Your CV is a crucial aspect of landing your dream job in the games industry! Your passion for games and games development goes a long way, but nailing your CV will get you that all important first interview.
- Personal details & profile
- Employment history
- Hobbies and Interests
Personal details & profile
Make sure your CV is clearly laid out so it’s easy for employers to find what they’re looking for at a glance. Your personal details should be clearly displayed at the top, along with any links to your portfolio, show-reel or website. Make sure that your links work – employers will not have the time to chase you for the right link.
Give a brief overview of yourself, talk about some of your best personal qualities and make people interested in learning more about you as a person. It’s important to keep your personal statement short and not waffle. This is your one opportunity to sell yourself and tell the employer what you have to offer the company.
It’s also your chance to show your passion for the company. Are you a fan of any of their games or products? Have they done something recently which you’re impressed by? Tell them why you want to work there, and why they should hire you. Avoid writing cliché statements such as ‘organised’ or ‘team player’.
As a recent graduate it is unlikely that you’ll have any professional industry experience, but if you’ve interned for a studio or have any games industry experience, shout about it! If you have commercial art or programming experience, pull out the relevant information for the position you want, read the job spec carefully and give examples of the skills you have learnt. For example, what languages you used, software you’ve experienced with, how you worked with other people, what your key responsibilities were and what games you’ve worked on.
Don’t panic if you haven’t got any experience in the games industry yet! Focus on other jobs and work experience you’ve had, and talk about what skills you gained from these and how you could apply these to a job within the industry. Skills like communication, teamwork, problem solving and leadership are valuable and highly transferable, so talk about them!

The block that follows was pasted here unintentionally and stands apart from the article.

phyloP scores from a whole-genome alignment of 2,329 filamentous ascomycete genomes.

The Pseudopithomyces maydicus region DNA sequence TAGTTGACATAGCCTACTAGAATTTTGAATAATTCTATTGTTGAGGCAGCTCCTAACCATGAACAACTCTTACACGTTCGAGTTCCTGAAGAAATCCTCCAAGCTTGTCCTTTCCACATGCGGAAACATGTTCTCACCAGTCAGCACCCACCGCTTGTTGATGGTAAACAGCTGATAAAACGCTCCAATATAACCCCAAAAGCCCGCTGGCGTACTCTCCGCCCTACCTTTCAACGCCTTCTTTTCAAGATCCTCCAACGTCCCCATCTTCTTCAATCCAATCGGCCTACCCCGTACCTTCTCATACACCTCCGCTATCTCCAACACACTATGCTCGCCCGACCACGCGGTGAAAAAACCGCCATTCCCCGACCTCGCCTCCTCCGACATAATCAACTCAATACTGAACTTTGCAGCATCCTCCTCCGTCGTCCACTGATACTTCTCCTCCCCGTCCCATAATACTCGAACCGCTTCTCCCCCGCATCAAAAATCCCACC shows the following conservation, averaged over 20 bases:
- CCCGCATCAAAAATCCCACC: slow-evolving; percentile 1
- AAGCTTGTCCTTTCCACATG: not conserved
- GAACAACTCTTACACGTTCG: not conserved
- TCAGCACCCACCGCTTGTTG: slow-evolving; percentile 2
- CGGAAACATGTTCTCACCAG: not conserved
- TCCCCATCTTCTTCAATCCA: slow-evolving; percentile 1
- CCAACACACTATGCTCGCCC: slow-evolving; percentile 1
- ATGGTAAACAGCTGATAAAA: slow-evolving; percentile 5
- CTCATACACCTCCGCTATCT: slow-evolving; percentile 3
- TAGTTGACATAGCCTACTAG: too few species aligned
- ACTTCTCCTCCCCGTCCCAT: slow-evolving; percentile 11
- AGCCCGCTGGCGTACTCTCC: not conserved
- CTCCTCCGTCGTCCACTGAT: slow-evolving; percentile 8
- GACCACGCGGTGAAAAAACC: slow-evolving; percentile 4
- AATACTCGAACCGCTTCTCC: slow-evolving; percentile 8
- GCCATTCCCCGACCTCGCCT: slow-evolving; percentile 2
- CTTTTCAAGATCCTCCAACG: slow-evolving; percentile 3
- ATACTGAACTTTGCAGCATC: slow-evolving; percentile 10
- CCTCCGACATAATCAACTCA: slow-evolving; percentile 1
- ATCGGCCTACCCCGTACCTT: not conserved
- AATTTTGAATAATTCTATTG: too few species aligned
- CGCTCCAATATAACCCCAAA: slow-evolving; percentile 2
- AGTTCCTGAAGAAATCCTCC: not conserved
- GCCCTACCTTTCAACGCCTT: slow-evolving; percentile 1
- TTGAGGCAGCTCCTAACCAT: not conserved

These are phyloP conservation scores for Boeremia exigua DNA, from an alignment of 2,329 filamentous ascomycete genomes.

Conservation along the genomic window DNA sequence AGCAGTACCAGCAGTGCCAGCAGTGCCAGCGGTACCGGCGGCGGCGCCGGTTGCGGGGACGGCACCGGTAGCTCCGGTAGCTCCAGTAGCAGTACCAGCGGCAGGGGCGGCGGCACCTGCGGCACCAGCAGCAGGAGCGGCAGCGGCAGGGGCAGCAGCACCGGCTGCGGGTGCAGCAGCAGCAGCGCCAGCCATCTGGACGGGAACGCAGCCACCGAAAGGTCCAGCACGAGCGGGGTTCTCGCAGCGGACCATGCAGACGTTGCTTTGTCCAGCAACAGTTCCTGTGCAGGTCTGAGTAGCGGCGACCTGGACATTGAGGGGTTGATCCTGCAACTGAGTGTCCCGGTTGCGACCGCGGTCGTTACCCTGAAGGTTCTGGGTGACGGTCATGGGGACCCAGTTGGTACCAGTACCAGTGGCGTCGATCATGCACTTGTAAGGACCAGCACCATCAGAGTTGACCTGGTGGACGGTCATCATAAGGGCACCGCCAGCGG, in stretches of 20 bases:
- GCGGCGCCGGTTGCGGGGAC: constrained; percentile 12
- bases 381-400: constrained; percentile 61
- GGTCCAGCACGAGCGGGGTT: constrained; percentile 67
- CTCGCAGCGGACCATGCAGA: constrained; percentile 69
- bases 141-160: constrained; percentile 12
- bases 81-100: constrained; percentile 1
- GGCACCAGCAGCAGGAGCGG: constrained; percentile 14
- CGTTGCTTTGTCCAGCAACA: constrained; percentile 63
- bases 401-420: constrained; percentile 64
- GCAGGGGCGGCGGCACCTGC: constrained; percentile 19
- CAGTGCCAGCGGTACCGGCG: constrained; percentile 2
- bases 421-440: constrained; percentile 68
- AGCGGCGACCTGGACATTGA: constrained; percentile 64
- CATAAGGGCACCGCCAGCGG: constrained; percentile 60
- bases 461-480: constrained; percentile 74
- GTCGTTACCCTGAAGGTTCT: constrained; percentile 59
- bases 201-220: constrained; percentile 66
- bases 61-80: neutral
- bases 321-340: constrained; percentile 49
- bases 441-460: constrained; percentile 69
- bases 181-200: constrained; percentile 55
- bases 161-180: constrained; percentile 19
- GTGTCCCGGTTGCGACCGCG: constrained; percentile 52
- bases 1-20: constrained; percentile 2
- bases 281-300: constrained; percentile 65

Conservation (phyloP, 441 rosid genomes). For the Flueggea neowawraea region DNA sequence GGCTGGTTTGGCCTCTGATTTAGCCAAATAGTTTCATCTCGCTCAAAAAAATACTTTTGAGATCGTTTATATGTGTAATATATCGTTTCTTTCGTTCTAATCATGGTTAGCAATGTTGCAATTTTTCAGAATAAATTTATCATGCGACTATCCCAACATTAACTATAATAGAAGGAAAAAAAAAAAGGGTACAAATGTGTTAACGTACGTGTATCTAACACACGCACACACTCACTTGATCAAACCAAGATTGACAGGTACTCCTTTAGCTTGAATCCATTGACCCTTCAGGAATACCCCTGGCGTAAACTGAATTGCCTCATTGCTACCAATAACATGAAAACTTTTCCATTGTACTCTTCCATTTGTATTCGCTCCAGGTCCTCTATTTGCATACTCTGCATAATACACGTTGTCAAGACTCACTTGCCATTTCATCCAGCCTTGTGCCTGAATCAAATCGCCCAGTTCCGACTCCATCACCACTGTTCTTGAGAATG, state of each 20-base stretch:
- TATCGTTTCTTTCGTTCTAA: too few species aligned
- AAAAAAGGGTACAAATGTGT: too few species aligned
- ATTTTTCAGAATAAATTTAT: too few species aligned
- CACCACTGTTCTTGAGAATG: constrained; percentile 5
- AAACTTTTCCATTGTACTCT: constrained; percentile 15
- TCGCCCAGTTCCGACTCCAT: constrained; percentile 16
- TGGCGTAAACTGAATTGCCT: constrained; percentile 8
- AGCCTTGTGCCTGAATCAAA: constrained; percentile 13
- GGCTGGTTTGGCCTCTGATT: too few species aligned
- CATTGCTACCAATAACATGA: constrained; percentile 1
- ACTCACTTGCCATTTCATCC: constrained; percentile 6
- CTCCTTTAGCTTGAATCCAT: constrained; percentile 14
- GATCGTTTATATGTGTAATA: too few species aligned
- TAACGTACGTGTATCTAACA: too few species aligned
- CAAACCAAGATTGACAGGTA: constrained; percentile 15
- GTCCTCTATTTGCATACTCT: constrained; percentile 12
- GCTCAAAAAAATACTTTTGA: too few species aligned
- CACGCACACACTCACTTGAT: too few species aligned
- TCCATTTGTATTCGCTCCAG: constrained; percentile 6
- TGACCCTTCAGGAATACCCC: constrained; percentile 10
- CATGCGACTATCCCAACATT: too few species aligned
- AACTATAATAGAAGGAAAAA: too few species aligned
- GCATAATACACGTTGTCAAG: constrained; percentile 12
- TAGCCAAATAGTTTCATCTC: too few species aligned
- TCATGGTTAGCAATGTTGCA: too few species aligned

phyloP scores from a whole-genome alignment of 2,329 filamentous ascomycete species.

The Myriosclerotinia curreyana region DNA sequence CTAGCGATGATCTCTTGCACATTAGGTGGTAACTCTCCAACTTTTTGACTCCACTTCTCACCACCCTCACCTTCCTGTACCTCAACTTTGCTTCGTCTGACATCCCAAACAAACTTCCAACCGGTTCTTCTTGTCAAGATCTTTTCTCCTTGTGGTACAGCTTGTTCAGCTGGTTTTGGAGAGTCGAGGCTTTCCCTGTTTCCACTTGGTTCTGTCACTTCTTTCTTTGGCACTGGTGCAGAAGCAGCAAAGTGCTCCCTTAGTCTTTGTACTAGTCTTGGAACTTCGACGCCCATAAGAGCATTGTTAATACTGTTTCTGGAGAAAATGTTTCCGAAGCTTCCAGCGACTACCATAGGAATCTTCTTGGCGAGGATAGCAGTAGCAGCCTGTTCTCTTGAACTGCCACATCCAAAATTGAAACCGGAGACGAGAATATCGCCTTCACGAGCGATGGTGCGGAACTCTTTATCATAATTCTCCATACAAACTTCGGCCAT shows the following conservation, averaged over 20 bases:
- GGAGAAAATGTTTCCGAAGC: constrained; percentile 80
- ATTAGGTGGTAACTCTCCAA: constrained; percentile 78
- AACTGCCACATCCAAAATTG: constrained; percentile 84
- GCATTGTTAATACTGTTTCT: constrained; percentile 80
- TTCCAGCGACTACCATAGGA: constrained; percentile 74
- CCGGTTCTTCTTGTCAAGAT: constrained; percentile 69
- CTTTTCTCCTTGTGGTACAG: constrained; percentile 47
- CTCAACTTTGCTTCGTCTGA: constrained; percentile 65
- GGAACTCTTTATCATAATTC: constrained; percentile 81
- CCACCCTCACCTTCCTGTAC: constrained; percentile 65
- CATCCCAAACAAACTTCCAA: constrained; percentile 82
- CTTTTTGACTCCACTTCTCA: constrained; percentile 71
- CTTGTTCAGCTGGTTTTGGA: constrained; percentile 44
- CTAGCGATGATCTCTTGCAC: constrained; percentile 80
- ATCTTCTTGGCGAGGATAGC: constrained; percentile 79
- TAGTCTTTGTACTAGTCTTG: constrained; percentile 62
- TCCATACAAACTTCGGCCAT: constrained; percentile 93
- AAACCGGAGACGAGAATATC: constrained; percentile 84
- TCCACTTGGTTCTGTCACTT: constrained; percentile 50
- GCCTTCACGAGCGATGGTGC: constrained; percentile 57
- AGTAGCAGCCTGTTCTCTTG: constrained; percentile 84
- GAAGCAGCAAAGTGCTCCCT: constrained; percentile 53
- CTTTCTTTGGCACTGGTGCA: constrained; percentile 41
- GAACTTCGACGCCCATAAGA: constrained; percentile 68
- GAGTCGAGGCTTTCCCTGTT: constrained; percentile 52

When it comes to education, you should start with your most recent/highest qualification first, such as an apprenticeship or a masters or undergraduate degree. List all relevant modules – they tell employers so much more about your knowledge and abilities than just the name of the course will. The higher the qualification level, the more space it gets on your CV. Minimize the space used for A-Levels and GCSEs unless they have direct relevance or are complementary to the roles you want.
Your technical skills are important, but don’t need to fill a page! Summarise your knowledge in a table or as short points, giving employers a quick visual reference sheet of your key skills. Highlight key areas you have experience working with, including relevant software, tools & programming languages. If you are a specialist in any areas, such as physics programming or character animation, make sure it’s top of the list here!
Hobbies and interests
Employers want to know why you’re different from other graduates, yet almost everyone will put something like ‘watching movies, listening to music and socialising’ in this section. On a games CV< this should be seen as a perfect opportunity to sell your passion and interest in the games industry. What games do you enjoy and why? What projects do you work on in your spare time? Do you do game jams and attend dev events? What groups, networks or collectives are you involved in?
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Created the perfect CV and now looking to work on your portfolio? Check out our guide on creating the perfect games industry portfolio!